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Anyone can join the discussion and contribute relevant articles to Music Think Tank.  Begin by signing up and then logging in to publish your posts directly to MTT Open. Please make sure that your posts are in the proper format before posting (see previous posts) and that there are minimal errors such as grammar or spelling. Popular articles are occasionally moved to the front of the site. Contributors own and operate this blog (more info).

Entries in digital music (15)

Friday
Oct112013

Legal Landmine: Playing Music at Your Business

Music offers the perfect audio backdrop for any store or business waiting room, either relaxing anxious customers or injecting energy into the lifeless. The right type of music can set the stage for the ideal purchasing attitude. However, music in the business world can be a bit of a legal landmine, with many seemingly innocent companies finding themselves guilty of stealing licensed tracks. Keep the following in mind as you navigate the complicated world of business and music

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Wednesday
Oct092013

Digital vs. Vinyl: Where It Makes A Difference

The vinyl-or-digital debate rages on and audiophiles of all stripes have strong opinions on one side or the other. Saying anything almost feels like a reopening of old wounds. Technically speaking, sound engineers record modern music in digital, so most would say that digital playback sounds exactly like they engineered it. Since the early 1990s at the latest, oversampling of the digital stream has driven the difference between an engineered, digital recording and digital playback far beyond the range of human hearing.

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Monday
Sep092013

Beginners Guide To Using Soundcloud

Soundcloud is a free to use website for uploading audio, and all you need to start is your email address or the usual Facebook/Google sign in information. I’ve noticed using a separate email is easier for bands and producers than your personal Facebook account, but if you are just using Soundcloud to listen to music and maybe upload some amatuer things for your friends, then Facebook or Google could be the way to go.

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Tuesday
Mar122013

The Next Era Of The Music Business

The music industry is about to change in a profound way as it turns to streaming as its primary distribution model.For labels, artists, songwriters and musicians alike, their financial lives may hang in the balance.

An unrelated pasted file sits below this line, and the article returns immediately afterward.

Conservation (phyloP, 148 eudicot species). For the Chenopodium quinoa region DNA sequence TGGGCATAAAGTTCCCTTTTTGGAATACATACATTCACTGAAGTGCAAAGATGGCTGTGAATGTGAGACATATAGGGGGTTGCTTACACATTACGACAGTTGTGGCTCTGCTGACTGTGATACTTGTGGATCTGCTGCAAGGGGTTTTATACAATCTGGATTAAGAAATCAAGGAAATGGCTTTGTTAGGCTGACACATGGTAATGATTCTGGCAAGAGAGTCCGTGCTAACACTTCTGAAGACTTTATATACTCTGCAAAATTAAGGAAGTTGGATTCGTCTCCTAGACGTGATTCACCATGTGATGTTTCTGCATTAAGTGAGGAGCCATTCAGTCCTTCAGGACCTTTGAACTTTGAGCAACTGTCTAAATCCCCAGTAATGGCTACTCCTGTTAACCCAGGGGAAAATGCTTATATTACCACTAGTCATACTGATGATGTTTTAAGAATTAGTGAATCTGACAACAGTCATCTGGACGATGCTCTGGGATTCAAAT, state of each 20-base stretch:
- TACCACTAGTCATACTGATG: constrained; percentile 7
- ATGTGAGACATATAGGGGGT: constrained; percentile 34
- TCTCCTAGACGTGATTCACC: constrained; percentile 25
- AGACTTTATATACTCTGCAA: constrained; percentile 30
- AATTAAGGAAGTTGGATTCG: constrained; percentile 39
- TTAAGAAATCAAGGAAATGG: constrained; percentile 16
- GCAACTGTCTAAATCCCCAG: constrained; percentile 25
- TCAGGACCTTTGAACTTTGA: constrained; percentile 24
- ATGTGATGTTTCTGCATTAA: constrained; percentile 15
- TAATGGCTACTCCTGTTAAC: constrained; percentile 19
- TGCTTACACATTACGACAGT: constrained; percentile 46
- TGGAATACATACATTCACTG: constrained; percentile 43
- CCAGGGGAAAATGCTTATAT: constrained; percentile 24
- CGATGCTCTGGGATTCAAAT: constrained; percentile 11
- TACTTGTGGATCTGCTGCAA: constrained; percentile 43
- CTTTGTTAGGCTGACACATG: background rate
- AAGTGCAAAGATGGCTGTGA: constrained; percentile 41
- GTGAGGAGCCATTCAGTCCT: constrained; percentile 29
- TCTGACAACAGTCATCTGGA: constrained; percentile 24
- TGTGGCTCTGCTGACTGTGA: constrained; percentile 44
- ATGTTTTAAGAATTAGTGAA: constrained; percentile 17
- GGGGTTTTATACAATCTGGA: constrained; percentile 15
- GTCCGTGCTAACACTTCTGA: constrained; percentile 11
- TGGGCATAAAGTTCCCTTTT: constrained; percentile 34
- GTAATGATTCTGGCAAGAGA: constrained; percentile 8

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Monday
Feb252013

Premiumization 101 for Musicians

Music is valuable for triggering emotions and shaping our mood, but the market laws are different. There’s no silver bullet on how to add scarce value to a musical composition in order to make it marketable. There’s a yet unexplored territory though, and it lies in the power of perception. Brands resist commoditization by skillfully adding value to what they offer, changing people’s perception. In other words, enter Premium.

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Tuesday
Oct302012

The Social Media Bandwagon: Everybody "Likes" a Winner

Mumford & Sons released their 2nd album Babel a few weeks ago. It’s hard to know what any listeners think of it. But one thing we all seem to know — Babel sold 600,000+ copies in its first week. That statistic was re-blogged and re-tweeted thousands of times, blindly hailing “the best debut of 2012.” Everybody {likes, re-tweets, +1’s} a winner.

Does a splashy debut lose significance as media transitions from the physical to weightless digital? We’ll get to that later. In any case, debut has replaced legacy as a benchmark of worth.

Artistic works that build their audience slowly and sustain it for long periods are becoming rare. Most works live and die with their debut. Open big or enjoy staying under the radar. In music, Adele’s 21 is the most recent outlier. No one saw it coming, and then nothing could displace it for more than a year. In the back catalog, Pink Floyd’s enduring hit Dark Side of the Moon returned to the Billboard Top 200 (at #156) for the week ending 21-Oct-2012. That’s 817 (non-consecutive) weeks on the chart (more than 15 chart-years).

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Wednesday
Jul112012

The Rise Of Vinyl

Sales of vinyl records are up in the United States and I have a theory on why some of us are going analog.

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Wednesday
Jan252012

Digital Piracy Vs. The Music Industry [Infographic]